Washington University in St. Louis

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Metabolomics to elucidate novel biochemical mechanisms of disease
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Sorting Cells Alters Their Redox State and Cellular Metabolome

Llufrio EM, Wang L, Naser FJ, and Patti GJ
Sorting Cells Alters Their Redox State and Cellular Metabolome
Redox Biology, 16,381-387, 2018

A growing appreciation of the metabolic artifacts of cell culture has generated heightened enthusiasm for performing metabolomics on populations of cells purified from tissues and biofluids. Fluorescence activated cell sorting, or FACS, is a widely used experimental approach to purify specific cell types from complex heterogeneous samples. Here we show that FACS introduces oxidative stress and alters the metabolic state of cells. Compared to unsorted controls, astrocytes subjected to FACS prior to metabolomic analysis showed altered ratios of GSSG to GSH, NADPH to NADP+, and NAD+, to NADH. Additionally, a 50% increase in reactive oxygen species was observed in astrocytes subjected to FACS relative to unsorted controls. At a more comprehensive scale, nearly half of the metabolomic features that we profiled by liquid chromatography/mass spectrometry were changed by at least 1.5-fold in intensity due to cell sorting. Some specific metabolites identified to have significantly altered levels as a result of cell sorting included glycogen, nucleosides, amino acids, central carbon metabolites, and acylcarnitines. Although the addition of fetal bovine serum to the cell-sorting buffer decreased oxidative stress and attenuated changes in metabolite concentrations, fetal bovine serum did not preserve the metabolic state of the cells during FACS. We conclude that, irrespective of buffer components and data-normalization strategies we examined, metabolomic results from sorted cells do not accurately reflect physiological conditions prior to sorting.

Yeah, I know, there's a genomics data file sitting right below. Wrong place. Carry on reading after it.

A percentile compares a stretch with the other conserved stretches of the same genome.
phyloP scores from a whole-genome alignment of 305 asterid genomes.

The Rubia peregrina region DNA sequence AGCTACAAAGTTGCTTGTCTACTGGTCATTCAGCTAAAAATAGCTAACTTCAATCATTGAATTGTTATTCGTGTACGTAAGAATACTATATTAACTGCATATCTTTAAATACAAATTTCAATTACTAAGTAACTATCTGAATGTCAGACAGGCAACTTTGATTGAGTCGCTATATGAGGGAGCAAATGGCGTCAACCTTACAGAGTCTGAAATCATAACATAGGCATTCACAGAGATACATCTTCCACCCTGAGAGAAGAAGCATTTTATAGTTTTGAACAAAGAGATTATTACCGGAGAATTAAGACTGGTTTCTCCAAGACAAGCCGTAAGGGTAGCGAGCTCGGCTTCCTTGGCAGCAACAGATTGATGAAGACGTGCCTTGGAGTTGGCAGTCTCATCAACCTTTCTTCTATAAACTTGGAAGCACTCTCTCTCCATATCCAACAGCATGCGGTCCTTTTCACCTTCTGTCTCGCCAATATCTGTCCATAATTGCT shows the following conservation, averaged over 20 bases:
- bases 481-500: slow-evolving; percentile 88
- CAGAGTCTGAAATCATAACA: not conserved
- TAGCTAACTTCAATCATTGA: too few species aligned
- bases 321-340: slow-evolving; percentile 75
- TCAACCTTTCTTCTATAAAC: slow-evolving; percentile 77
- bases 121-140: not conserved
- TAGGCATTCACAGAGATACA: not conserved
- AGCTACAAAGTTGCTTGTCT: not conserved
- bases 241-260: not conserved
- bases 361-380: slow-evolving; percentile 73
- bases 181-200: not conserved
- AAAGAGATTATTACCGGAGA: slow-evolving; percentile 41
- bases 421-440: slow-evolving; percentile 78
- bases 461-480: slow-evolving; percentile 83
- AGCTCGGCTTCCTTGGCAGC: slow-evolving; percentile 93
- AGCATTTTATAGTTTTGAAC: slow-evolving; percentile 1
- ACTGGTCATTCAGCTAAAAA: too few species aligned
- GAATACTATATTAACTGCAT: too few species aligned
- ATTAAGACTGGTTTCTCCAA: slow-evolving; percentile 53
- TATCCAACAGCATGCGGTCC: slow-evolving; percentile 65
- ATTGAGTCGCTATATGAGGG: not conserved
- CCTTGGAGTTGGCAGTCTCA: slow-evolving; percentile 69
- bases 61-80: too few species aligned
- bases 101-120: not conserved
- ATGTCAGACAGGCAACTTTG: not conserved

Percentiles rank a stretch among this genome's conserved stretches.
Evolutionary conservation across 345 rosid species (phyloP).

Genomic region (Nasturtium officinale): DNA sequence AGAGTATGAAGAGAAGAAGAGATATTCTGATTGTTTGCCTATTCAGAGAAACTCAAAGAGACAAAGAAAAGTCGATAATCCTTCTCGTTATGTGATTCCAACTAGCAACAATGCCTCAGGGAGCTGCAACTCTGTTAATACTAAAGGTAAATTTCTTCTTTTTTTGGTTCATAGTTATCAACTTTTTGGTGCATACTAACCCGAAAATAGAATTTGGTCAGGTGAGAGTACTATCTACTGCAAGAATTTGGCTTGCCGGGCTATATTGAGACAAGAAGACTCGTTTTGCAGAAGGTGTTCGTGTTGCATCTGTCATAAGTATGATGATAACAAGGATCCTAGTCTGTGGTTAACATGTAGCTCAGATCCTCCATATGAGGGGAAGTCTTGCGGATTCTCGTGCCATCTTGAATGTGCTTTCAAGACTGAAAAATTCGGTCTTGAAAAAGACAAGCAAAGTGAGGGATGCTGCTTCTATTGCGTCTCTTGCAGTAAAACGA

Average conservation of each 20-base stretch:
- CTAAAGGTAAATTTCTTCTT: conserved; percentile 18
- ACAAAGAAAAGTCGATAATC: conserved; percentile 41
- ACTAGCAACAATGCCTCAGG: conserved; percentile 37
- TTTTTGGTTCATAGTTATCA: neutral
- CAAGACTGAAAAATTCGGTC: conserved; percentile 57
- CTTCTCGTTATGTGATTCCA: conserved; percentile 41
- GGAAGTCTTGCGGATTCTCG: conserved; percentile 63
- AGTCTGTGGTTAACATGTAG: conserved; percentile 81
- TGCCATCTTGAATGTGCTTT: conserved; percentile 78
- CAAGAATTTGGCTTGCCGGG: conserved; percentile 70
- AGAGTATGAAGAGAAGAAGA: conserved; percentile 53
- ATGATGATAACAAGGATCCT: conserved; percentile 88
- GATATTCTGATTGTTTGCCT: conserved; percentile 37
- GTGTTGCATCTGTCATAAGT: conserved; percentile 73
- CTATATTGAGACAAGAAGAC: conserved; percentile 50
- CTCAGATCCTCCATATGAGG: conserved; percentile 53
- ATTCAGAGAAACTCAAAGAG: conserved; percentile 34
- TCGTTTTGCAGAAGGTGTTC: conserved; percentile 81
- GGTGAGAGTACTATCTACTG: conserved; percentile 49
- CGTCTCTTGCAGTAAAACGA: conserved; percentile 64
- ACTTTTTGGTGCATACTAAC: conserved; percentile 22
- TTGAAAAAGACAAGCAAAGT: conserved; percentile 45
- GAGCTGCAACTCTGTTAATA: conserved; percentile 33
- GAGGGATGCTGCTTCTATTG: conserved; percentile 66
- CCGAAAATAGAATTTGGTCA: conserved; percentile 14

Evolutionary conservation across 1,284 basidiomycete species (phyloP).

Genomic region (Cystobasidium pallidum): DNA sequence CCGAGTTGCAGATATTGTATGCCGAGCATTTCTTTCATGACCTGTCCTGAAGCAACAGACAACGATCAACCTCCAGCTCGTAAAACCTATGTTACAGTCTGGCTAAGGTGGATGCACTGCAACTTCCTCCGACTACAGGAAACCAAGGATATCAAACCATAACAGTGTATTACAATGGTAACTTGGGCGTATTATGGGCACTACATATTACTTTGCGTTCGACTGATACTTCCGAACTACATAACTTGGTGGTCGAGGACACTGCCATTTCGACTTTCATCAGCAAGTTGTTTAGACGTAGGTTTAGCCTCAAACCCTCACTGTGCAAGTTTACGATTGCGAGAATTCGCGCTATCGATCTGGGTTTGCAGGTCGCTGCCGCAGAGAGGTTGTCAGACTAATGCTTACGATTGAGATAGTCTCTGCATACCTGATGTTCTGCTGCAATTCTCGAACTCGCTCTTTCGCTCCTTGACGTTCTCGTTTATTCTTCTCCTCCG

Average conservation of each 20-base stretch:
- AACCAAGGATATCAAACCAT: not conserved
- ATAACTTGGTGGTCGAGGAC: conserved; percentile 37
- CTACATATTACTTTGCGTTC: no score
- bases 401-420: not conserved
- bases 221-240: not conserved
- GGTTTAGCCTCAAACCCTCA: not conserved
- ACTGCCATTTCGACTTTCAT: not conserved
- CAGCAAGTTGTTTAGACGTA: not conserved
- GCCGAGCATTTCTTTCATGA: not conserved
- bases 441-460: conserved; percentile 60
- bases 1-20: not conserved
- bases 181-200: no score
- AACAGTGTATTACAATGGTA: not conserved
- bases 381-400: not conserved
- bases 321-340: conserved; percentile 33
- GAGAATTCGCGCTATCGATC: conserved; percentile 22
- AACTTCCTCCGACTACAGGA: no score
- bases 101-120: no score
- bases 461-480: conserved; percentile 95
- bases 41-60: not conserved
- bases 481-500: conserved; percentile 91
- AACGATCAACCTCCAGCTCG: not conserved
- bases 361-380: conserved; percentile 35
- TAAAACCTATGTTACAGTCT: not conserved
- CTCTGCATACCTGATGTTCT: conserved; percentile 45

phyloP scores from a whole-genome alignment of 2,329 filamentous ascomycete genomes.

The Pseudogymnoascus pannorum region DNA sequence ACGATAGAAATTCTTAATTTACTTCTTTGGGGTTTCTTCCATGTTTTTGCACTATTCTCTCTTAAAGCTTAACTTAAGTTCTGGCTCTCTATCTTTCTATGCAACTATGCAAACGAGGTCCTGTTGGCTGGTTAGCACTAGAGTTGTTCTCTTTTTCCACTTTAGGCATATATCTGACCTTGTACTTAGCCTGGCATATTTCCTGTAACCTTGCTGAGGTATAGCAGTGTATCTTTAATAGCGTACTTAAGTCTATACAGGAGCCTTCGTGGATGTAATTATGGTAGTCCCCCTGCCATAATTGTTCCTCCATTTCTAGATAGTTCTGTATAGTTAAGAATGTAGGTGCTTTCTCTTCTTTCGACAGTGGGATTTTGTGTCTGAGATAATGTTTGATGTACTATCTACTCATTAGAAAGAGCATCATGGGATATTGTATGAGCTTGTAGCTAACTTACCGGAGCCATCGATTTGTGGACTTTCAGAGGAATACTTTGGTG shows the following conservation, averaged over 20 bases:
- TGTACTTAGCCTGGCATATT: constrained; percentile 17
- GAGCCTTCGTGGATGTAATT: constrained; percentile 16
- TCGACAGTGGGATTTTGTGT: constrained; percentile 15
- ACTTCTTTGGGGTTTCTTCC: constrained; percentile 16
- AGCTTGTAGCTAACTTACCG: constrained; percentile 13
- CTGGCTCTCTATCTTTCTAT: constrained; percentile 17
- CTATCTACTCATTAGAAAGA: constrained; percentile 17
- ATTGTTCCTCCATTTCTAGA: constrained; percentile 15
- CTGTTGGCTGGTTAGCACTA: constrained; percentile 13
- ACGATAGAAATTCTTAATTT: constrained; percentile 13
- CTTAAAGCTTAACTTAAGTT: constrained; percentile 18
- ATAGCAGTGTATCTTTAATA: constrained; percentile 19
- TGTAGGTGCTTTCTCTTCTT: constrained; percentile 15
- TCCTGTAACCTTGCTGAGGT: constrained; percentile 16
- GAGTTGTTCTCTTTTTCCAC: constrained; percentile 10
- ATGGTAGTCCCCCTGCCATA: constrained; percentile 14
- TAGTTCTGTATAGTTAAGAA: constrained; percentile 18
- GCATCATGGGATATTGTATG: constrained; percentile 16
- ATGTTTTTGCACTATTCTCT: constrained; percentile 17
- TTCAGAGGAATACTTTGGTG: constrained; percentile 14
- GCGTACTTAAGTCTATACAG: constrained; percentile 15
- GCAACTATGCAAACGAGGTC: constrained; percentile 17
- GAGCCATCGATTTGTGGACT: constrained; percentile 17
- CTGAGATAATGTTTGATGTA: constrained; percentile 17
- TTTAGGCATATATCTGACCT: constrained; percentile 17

Washington University, Departments of Chemistry, Genetics, and Medicine. Saint Louis, Missouri 63110 USA